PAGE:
NEXT PAGE: ”I am, truly, the only actor on the Earth who has jumped the shark twice.”
ENTERTAINMENT WEEKLY: Why do you think the Fonz became such an icon?
HENRY WINKLER: People wanted to be like him. People wanted to be cool. People loved the fact that he took care of his friends, that he was loyal, that he was really nonviolent. He only intimidated; he never actually killed anybody. It seemed like he was his own person, which is something that, for Americans, is really important and really hard to do. Most of us, we just kind of follow the crowd. You don’t feel like you have control. And I think that people wanted that desperately. 24‘s Jack Bauer [is that] now for me. Here’s the tragedy about Jack Bauer: There’s no one actually like him in the government. We’re f—ed. There’s no one actually who can take care of us like Jack Bauer, but you feel if you knew him he would protect you. And that I think the great people on television, you feel if you knew them they would understand you. They would take care of you.
And, of course, the Fonz is also known for the phrase ”jump the shark.”
”Jump the shark,” to me, is America. A guy comes up with a phrase. Whether or not it is true, whether or not it actually means anything to anybody, he got a book out of it, he got a board game out of it. We’re talking about it today all these days later. Every time that they talk about ”jump the shark” in the newspaper, they always show a picture of me — and I had really good legs at that time. Also, I am, truly, the only actor on the Earth who has jumped the shark twice. Once on Arrested Development, I jumped the shark.
Speaking of Arrested Development, you’ve managed to have a strong career post-Happy Days, where many other actors who’ve had far less iconic TV roles have not. How do you pull that off?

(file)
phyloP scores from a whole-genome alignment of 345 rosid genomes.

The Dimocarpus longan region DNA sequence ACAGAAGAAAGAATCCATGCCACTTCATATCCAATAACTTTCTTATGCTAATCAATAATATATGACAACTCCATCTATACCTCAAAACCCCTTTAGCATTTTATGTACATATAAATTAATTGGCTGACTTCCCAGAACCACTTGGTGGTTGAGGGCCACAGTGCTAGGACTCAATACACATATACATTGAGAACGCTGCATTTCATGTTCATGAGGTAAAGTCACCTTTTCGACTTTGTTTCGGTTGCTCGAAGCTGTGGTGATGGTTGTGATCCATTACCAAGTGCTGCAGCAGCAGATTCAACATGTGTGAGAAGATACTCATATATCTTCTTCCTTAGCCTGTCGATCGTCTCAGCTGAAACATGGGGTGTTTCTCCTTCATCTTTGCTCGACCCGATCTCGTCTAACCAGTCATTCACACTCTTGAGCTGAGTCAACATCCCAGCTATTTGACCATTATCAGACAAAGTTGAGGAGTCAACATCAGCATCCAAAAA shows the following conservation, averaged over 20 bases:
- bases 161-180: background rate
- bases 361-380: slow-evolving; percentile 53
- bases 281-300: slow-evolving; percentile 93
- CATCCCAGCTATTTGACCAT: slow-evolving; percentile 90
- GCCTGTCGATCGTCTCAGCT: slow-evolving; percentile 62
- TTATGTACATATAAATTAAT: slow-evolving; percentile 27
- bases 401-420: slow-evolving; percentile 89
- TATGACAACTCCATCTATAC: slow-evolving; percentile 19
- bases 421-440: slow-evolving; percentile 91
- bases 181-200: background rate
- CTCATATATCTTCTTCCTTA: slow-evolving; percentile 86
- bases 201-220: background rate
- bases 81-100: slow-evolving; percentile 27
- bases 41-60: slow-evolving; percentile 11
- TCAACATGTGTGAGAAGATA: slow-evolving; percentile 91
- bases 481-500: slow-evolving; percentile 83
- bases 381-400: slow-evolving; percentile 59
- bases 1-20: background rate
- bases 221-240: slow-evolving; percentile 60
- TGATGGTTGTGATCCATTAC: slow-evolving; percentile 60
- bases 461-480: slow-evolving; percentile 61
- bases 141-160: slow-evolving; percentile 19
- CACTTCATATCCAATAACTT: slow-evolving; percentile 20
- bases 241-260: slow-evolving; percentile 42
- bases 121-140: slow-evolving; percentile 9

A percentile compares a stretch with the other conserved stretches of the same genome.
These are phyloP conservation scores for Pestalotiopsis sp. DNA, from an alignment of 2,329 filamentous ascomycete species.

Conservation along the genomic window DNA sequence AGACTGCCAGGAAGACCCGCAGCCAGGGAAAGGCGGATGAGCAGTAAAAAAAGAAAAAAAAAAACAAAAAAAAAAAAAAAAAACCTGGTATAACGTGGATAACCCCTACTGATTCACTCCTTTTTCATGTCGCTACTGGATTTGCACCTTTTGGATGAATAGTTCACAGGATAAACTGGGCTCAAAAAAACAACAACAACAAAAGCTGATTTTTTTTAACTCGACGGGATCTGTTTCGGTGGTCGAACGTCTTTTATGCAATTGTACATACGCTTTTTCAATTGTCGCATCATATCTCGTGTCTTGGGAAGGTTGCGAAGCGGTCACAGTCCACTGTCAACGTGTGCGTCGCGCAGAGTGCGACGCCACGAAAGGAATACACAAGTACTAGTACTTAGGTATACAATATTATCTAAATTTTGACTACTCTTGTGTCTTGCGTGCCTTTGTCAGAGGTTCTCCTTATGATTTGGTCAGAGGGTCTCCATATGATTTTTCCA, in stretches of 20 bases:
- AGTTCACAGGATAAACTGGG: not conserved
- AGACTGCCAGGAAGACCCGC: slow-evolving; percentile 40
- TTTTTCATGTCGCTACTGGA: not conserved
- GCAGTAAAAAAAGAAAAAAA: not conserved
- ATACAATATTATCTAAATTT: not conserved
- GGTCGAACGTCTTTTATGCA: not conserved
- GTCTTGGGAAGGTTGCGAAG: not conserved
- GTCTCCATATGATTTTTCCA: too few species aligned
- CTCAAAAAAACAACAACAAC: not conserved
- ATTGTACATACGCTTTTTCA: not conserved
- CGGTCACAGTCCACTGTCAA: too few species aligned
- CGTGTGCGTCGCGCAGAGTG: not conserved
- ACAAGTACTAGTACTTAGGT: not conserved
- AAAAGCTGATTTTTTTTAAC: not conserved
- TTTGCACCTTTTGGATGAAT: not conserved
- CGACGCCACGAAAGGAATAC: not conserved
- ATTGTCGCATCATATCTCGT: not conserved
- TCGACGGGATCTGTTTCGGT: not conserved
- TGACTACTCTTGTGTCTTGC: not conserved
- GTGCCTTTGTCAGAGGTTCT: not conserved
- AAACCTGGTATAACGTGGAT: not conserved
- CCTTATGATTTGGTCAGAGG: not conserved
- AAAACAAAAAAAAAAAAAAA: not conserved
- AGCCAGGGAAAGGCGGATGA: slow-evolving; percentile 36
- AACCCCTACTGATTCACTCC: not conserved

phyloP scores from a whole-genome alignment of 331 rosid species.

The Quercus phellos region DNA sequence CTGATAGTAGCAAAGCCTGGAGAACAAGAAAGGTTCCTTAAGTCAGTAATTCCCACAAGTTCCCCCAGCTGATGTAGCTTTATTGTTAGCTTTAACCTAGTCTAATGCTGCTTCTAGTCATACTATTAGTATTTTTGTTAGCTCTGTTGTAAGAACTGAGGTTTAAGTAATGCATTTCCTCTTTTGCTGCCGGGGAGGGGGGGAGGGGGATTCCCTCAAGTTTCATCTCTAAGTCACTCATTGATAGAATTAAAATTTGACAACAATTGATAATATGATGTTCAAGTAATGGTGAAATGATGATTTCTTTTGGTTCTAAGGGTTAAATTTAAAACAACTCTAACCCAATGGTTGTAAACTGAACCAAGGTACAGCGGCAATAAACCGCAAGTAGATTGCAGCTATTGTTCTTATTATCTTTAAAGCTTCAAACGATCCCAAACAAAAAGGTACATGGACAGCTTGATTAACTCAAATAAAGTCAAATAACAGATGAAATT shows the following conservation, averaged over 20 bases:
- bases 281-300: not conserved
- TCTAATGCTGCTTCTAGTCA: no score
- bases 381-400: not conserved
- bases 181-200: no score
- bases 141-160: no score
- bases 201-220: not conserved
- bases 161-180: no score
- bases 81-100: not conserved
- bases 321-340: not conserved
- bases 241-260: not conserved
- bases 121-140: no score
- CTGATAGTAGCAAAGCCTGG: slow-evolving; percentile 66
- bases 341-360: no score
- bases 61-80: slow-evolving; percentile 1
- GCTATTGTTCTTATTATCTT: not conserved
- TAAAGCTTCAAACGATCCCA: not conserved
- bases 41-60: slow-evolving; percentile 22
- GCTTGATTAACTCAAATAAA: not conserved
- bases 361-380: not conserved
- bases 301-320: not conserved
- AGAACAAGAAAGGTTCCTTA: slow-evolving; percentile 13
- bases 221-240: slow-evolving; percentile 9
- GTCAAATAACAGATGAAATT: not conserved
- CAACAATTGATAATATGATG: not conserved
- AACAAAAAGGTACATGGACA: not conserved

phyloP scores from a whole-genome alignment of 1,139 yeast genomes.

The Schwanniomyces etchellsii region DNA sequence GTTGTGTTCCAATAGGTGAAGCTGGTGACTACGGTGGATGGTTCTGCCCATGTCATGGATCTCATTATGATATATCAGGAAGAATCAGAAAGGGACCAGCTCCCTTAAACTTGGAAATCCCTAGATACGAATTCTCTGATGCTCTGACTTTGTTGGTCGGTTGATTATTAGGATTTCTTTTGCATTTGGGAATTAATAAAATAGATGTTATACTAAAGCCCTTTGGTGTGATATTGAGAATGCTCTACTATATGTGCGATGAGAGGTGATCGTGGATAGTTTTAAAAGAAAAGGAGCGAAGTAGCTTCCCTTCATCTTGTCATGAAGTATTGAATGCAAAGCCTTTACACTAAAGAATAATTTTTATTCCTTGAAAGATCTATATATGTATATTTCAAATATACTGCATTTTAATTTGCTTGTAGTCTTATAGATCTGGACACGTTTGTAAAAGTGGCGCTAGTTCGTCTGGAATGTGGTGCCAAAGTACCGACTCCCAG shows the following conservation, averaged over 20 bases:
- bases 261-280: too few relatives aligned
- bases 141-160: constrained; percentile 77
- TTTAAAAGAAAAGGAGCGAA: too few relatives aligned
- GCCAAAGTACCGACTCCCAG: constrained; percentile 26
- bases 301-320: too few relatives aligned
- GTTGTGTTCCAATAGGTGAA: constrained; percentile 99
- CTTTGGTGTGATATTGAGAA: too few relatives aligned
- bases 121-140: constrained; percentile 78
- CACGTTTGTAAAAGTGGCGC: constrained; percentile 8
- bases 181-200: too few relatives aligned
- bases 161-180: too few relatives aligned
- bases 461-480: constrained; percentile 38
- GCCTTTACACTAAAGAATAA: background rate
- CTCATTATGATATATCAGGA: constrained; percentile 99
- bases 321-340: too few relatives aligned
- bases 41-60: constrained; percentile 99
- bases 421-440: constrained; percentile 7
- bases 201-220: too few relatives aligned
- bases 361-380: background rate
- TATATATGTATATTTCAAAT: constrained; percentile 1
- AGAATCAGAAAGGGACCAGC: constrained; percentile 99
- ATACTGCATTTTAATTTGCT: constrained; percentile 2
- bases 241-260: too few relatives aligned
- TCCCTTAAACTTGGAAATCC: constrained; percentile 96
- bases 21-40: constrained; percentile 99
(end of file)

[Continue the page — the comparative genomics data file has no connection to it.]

Because you want to. I think if I were to give one word to somebody, and I think this is the most important word on the earth: ”Tenacity.” I see myself as one of those toys with sand at the bottom and you punch it and it goes down but it comes right back to center. And that’s what you have to do. If you’re down, you brush yourself off. And you know in your system, I have something to say, I can do this, I want to do this, I will do this. And eventually, that dream will become a reality.
It seems like the fact that you’re personally so different from Fonzie really helped too.
In a way. I had to use a lot of me in the [character]. I changed my body language and the sound of my voice, but a lot of his principles were mine. Look, I got typecast. Still to this day, I’m typecast. People see me, from that generation, as the Fonz. It is a great compliment. I did a play in London over the holidays [last year], in one of the pantomimes. One of the great theatrical experiences of my whole life. You talk to the audience, they yell at you; 1,600 people twice a day, six days a week, yelling and cheering and jumping and shouting. We had 20 little boys and little girls [in the play]. They all found Happy Days [on TV], and they were talking to me in exactly the same language as the kids that I met in Dallas in 1975. Exactly the same. ”Oh my God, when you did this…! Oh my God, you’re so cool! Oh my God, when you did that…!” It was amazing.